Elements from and inspired by nature are a big hit this year. Stone, foliage, grasses, natural mats, soil textures, earth-inspired tile, wood—especially wood—have a host of advantages as key players in today’s interior design. Here are a few ways to convince someone who is interested in an elemental nature theme that the rewards will be numerous:
• Natural elements require low to no upkeep. Many natural materials are porous, yet impermeable. That means that although they have relief (a surface that has some highs and lows and variables in its texture), they essentially—particularly when treated—will not absorb water, oil, dirt or grime. These carriers of soiling will lie on the surface and be cleaned away with little effort. The porous quality means that small amounts of dust or dirt will get into the surface, but won’t be absorbed into it.
Hence, an important feature to those with busy lifestyles, many natural materials don’t show dirt or soiling. Instead, these materials mask soiling. This allows the user or homeowner to clean when its convenient to the occupant rather than to feel the product is making demands of them. The occupant is no “slave to the interior” with nature’s materials; they wait for you rather than demand your attention.
When upkeep is necessary, usually mild detergent and water in a damp cloth is all that is required. If anything else, it would be a little drying with a towel, although most products will air-dry without a trace of product. Sometimes just water and the damp cloth without the detergent, is ample. Detergent or soap is needed where grime or oily soiling lies on the surface and needs to be broken down chemically. Light dusting or vacuuming on a routine basis is generally sufficient to keep natural materials looking their best.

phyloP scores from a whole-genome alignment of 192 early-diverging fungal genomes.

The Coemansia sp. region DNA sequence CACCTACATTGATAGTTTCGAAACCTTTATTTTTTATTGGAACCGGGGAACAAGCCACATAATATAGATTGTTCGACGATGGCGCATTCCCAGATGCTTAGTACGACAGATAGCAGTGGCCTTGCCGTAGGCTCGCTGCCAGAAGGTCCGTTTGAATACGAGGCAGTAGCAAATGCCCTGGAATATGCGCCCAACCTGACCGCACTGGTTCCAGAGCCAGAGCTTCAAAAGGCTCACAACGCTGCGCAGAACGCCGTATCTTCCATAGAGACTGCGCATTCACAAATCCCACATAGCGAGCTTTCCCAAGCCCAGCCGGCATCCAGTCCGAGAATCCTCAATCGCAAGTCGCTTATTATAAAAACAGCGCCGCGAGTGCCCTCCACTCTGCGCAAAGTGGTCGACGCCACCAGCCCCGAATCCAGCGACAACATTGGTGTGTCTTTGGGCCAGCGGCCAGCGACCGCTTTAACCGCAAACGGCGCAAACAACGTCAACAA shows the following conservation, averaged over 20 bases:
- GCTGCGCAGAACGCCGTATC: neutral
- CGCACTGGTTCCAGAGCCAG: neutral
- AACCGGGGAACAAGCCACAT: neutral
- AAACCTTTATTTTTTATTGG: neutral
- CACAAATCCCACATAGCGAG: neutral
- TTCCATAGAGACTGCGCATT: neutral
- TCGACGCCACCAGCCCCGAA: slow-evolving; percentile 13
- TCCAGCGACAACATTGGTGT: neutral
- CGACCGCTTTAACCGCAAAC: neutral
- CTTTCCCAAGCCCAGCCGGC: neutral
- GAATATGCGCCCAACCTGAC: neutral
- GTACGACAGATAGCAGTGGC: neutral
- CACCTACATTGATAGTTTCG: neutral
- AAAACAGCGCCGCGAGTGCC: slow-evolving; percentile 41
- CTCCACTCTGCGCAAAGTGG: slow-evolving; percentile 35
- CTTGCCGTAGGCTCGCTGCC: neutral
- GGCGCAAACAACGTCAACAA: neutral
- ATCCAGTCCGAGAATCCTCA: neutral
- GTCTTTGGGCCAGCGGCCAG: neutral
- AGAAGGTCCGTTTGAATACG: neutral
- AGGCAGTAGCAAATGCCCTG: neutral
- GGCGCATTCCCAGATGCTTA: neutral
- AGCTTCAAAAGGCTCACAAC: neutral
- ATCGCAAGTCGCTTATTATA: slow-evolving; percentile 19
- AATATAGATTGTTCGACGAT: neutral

• Elements from nature always look incredibly handsome. They are handsome from year to year, through several potential redecorating projects. Styles may change; furnishings may change; but these natural elements may stay handsome regardless of how the style is changed.
This timeless quality is a big bonus to those who want to decorate once. These types of clients like to look at furnishing items as a long-haul investment and expect the window and wall treatments and furniture to last for a long time. For some, it may be a lifetime. This is not to suggest that such a client won’t change his or her mind down the road, and surely the client will have the option to do so. It is, however, assuring and comforting to select products that will be as beautiful some years hence as they are when new. This gives satisfaction for the immediate purchase and confidence in the tomorrows of customers’ lives.
One reason why there is a staying power in elements from nature is that they are undemanding to the eye and the grain, vein, texture and subtleties of shade and shadow keep them interesting. They are long-lived to the eye. They have staying power.